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Warner Bros.’ 4K remastering of Paul Newman’s iconic ‘Cool Hand Luke’ isn’t so hot

Updated: Apr 18, 2023

4K ULTRA HD REVIEW / HDR FRAME SHOTS

Paul Newman, one of filmdom’s great non-conformists plays Luke Jackson, who was arrested and sentenced to two years of labor on a chain gang for cutting off the heads of parking meters.


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“COOL HAND LUKE”

4K Ultra HD, Blu-ray and digital copy, 1967, rated GP, chain-gang violence, very brief nudity; Digital Amazon Prime Video (4K), Apple/iTunes (4K), Movies Anywhere (4K), Vudu (4K), YouTube (4K) Best extra: The archival feature, “Natural-Born World-Shaker: Making Cool Hand Luke” (4K, Blu-ray & Digital)







WARNER BROS. was smart to include its run-of-the-mill, 2008 Blu-ray release of “Cool Hand Luke” in this set. Otherwise, you might not realize that the 4K Ultra HD makeover is an upgrade. That’s not to say it’s unwatchable, not by a stretch. It’s just that we expect more from the studio. As part of its 100th anniversary, WB went deep with “Training Day” in February and, earlier this month, “The Maltese Falcon.” “Luke,” though, is a disappointment. While the HDR color scheme is solid, it sometimes borders on over-saturation. Detail is inconsistent, too. The tight shots are outstanding – the reflections in the bosses’ sunglasses pop and you can feel the sweat as the prisoners labor in the brutal Florida sun. But when the camera pulls away, detail is just about lost. Shadows are pretty much two-dimensional and in some instances, like when a prisoner is locked in “The Box,” the scene gets murky when it should be inky.


The HDR10 peak brightness hits 997 nits and averages 233 nits, while the video bitrate fluctuates around 60 Megabits per second encoded onto a 100-gigabit disc. Warner produced a new 16-bit 4K scan of the original camera negative, with plenty of natural film grain, but at times it seems overmanaged.


(1) “Cool Hand Luke” was based on the novel of the same name by Donald Pearce. It opened in New York City on November 1, 1967. (2) Strother Martin plays the Captain, who admonishes Luke with the classic line, “What we have here is failure to communicate.” (3) Guard Boss Paul (Luke Askew), keeps the new prisoners in line. (4) Prisoners No. 37 and No. 55 find their bed bunks.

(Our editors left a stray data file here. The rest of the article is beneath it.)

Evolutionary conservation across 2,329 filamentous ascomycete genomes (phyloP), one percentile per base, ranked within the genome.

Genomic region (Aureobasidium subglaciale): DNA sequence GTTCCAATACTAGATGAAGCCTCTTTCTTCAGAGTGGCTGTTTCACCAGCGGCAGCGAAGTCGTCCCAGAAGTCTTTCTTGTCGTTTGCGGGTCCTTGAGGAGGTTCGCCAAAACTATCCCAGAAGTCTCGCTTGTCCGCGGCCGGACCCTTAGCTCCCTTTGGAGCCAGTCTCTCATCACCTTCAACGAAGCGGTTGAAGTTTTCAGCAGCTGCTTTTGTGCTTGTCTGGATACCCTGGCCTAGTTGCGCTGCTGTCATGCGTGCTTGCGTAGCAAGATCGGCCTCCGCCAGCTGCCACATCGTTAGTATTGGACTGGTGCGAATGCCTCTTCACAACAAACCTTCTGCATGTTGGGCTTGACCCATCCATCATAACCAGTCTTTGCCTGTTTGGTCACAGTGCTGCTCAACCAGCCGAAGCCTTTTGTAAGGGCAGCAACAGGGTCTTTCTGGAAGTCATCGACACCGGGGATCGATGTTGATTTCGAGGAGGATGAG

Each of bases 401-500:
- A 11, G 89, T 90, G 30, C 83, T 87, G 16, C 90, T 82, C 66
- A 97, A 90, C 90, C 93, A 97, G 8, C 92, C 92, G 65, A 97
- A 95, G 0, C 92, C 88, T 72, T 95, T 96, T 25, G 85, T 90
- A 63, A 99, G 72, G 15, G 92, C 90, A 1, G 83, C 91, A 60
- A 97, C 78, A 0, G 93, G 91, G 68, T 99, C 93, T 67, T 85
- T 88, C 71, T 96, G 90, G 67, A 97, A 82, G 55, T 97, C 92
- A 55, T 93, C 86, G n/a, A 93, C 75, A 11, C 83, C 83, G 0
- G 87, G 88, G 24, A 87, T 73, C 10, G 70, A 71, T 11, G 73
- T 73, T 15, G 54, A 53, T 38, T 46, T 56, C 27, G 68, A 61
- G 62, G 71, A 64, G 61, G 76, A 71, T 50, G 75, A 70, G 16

Fortunately, none of that detracts from the always-inventive camerawork of the great Conrad L. Hall, a three-time Oscar winner for “Butch Cassidy and the Sundance Kid” (1970), “American Beauty” (2000) and “Road to Perdition” (2003). His use of anamorphic lens and natural lighting throughout, and particularly when the trucks depart Road Prison 36 at dawn and return at dusk, is a marvel. Nor does it take away from “Cool Hand Luke’s (2.35: 1 aspect ratio) place in film history. Directed by Stuart Rosenberg (the classic TV series “The Untouchables” and “Naked City”), it places easily with “The Wild Bunch,” “Midnight Cowboy,” “Easy Rider,” “Bonnie and Clyde” and other iconic flicks from the late-60s that didn’t bend to the Hollywood playbook. And what can you say about Paul Newman, one of filmdom’s great non-conformists on and off the screen? Following “The Hustler” (1961), “Hud” (1963), “Harper” (1966) and “Hombre” (1967), “Cool Hand Luke” was made to order. There’s also an argument to be made that Luke, a decorated war veteran who’s arrested for cutting the tops off of parking meters, was his most defining role. Sentenced to two years hard labor on a road gang, Luke bucks authority from the outset, escapes again and again, and eventually earns the respect of the other prisoners, including the hulking Dragline. George Kennedy (“The Dirty Dozen”) won the supporting actor Oscar for his performance. The supporting cast also includes Strother Martin (“The Wild Bunch”) as Captain, whose admonishment “What we have here is failure to communicate” is a classic by any definition, Jo Van Fleet (“East of Eden”), Dennis Hopper (“Easy Rider”), Harry Dean Staunton (“Alien”) and Wayne Rogers (TV’s “M*A*S*H”).